Low-pressure blowers are employed in a wide variety of applications, including wastewater treatment, mining, and the dairy industry. Did you know that cement manufacturing is another strategic industry that uses this technology? Below we provide a brief overview of how cement is created and the essential role that blowers play in this process.
How is Cement Manufactured?
There are 2 ways to manufacture cement: the dry method and the wet method. The dry method is by far the most common and popular. In this method, the raw materials (including limestone, chalk, clay, slate, and silica sand) are crushed in several stages, eventually being reduced to around 3 inches or less in diameter. From here the crushed rock is mixed with other ingredients, such as iron ore, and then fed into a cement kiln.
The kiln, which is slightly tilted on an axis, heats the mixture at extremely high temperatures – around 2,700 degrees Fahrenheit. As the materials make their way from the higher to the lower end of the kiln, certain materials are burned off as gases. The remaining elements meld together to form a material called “clinker,” which exits the kiln, is cooled, and is finally ground into extremely fine powder ready to be transported to concrete companies.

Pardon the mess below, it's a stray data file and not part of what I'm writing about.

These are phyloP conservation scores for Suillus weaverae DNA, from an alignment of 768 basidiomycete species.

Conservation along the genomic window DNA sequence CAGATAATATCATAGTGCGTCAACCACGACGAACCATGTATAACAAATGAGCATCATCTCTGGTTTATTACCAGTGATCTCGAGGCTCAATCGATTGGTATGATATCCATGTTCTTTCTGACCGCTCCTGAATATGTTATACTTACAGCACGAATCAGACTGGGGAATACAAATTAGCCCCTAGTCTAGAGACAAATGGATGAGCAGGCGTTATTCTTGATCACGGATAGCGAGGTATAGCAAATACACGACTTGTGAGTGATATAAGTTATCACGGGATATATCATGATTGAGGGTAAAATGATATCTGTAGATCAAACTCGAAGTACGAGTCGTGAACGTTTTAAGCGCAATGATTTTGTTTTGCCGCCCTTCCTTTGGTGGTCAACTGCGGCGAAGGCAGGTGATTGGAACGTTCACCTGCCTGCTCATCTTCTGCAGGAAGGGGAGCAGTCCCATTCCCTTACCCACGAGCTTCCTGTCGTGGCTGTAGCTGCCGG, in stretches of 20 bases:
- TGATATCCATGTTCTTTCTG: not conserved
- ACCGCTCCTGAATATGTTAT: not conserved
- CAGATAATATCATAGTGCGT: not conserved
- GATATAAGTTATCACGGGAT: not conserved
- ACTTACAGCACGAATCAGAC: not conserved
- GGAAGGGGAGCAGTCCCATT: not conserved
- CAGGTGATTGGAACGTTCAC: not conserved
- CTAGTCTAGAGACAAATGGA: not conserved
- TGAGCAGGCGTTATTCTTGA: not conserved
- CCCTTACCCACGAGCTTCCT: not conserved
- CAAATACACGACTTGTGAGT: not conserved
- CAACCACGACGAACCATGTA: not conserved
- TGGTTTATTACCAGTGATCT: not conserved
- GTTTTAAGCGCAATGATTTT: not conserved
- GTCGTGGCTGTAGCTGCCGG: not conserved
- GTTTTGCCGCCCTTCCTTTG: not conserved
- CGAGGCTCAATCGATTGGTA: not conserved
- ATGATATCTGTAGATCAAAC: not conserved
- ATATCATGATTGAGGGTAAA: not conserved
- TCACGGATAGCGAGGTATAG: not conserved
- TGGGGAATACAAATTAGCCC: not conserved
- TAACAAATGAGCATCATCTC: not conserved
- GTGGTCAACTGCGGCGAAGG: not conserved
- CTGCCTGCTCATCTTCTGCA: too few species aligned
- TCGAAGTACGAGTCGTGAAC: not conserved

The wet method is essentially the same process; the only difference is that the wet method mixes the raw materials with water before entering the kiln.
Blowers in Cement Manufacturing
Blowers play a key role in the moving, mixing, heating, and cooling processes of cement manufacturing. A few crucial ways blowers are used include:
Pneumatic Conveying. Oil-free blower technology is employed to transport cement through various points in the manufacturing processing, such as:
Conveying the materials into and out of the kiln
Bagging the end product
Moving the cement onto trucks, bulk containers, railcars, and sea transportation for final transport
2. Aeration. Blowers are used to aerate the air cement silos, as well as to ensure that the raw material remains in motion.
Homogenizing Silo Aerations
Raw Mill Silo Aeration
Filter Dust Bin Aeration
Mixing Bin Aeration
3. Combustion Air - Feeding Oxygen to the fire
4. Cooling Air - Cooling the mixture after the kiln.